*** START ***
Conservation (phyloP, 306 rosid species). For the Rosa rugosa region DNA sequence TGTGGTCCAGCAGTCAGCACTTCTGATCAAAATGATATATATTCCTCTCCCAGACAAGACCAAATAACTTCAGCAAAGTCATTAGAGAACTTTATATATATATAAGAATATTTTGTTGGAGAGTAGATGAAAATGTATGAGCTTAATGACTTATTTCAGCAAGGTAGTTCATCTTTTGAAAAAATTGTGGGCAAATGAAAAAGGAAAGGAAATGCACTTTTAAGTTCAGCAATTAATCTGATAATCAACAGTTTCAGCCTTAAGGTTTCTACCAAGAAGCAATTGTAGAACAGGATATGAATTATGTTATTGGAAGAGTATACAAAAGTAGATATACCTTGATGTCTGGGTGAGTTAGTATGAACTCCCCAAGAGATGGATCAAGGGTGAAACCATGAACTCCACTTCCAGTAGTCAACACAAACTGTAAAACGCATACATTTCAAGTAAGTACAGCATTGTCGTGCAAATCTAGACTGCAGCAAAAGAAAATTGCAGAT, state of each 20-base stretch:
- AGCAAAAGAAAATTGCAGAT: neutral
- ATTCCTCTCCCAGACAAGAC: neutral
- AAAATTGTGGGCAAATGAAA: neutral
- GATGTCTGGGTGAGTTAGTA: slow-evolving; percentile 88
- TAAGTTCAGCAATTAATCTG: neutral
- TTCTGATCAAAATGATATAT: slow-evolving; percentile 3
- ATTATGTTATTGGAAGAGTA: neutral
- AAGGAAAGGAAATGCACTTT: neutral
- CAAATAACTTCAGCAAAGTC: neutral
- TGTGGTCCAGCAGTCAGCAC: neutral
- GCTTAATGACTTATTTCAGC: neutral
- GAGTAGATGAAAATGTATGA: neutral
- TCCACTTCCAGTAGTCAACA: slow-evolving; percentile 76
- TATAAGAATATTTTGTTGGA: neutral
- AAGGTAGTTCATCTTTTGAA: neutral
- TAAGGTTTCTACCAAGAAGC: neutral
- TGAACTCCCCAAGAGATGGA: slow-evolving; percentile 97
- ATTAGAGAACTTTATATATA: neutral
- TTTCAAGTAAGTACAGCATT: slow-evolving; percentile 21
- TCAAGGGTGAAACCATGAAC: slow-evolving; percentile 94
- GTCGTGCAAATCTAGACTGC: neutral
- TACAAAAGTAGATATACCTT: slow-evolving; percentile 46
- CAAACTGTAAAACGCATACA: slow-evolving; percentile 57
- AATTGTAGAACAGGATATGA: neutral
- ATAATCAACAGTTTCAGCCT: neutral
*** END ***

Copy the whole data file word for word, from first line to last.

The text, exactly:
Conservation (phyloP, 306 rosid species). For the Rosa rugosa region DNA sequence TGTGGTCCAGCAGTCAGCACTTCTGATCAAAATGATATATATTCCTCTCCCAGACAAGACCAAATAACTTCAGCAAAGTCATTAGAGAACTTTATATATATATAAGAATATTTTGTTGGAGAGTAGATGAAAATGTATGAGCTTAATGACTTATTTCAGCAAGGTAGTTCATCTTTTGAAAAAATTGTGGGCAAATGAAAAAGGAAAGGAAATGCACTTTTAAGTTCAGCAATTAATCTGATAATCAACAGTTTCAGCCTTAAGGTTTCTACCAAGAAGCAATTGTAGAACAGGATATGAATTATGTTATTGGAAGAGTATACAAAAGTAGATATACCTTGATGTCTGGGTGAGTTAGTATGAACTCCCCAAGAGATGGATCAAGGGTGAAACCATGAACTCCACTTCCAGTAGTCAACACAAACTGTAAAACGCATACATTTCAAGTAAGTACAGCATTGTCGTGCAAATCTAGACTGCAGCAAAAGAAAATTGCAGAT, state of each 20-base stretch:
- AGCAAAAGAAAATTGCAGAT: neutral
- ATTCCTCTCCCAGACAAGAC: neutral
- AAAATTGTGGGCAAATGAAA: neutral
- GATGTCTGGGTGAGTTAGTA: slow-evolving; percentile 88
- TAAGTTCAGCAATTAATCTG: neutral
- TTCTGATCAAAATGATATAT: slow-evolving; percentile 3
- ATTATGTTATTGGAAGAGTA: neutral
- AAGGAAAGGAAATGCACTTT: neutral
- CAAATAACTTCAGCAAAGTC: neutral
- TGTGGTCCAGCAGTCAGCAC: neutral
- GCTTAATGACTTATTTCAGC: neutral
- GAGTAGATGAAAATGTATGA: neutral
- TCCACTTCCAGTAGTCAACA: slow-evolving; percentile 76
- TATAAGAATATTTTGTTGGA: neutral
- AAGGTAGTTCATCTTTTGAA: neutral
- TAAGGTTTCTACCAAGAAGC: neutral
- TGAACTCCCCAAGAGATGGA: slow-evolving; percentile 97
- ATTAGAGAACTTTATATATA: neutral
- TTTCAAGTAAGTACAGCATT: slow-evolving; percentile 21
- TCAAGGGTGAAACCATGAAC: slow-evolving; percentile 94
- GTCGTGCAAATCTAGACTGC: neutral
- TACAAAAGTAGATATACCTT: slow-evolving; percentile 46
- CAAACTGTAAAACGCATACA: slow-evolving; percentile 57
- AATTGTAGAACAGGATATGA: neutral
- ATAATCAACAGTTTCAGCCT: neutral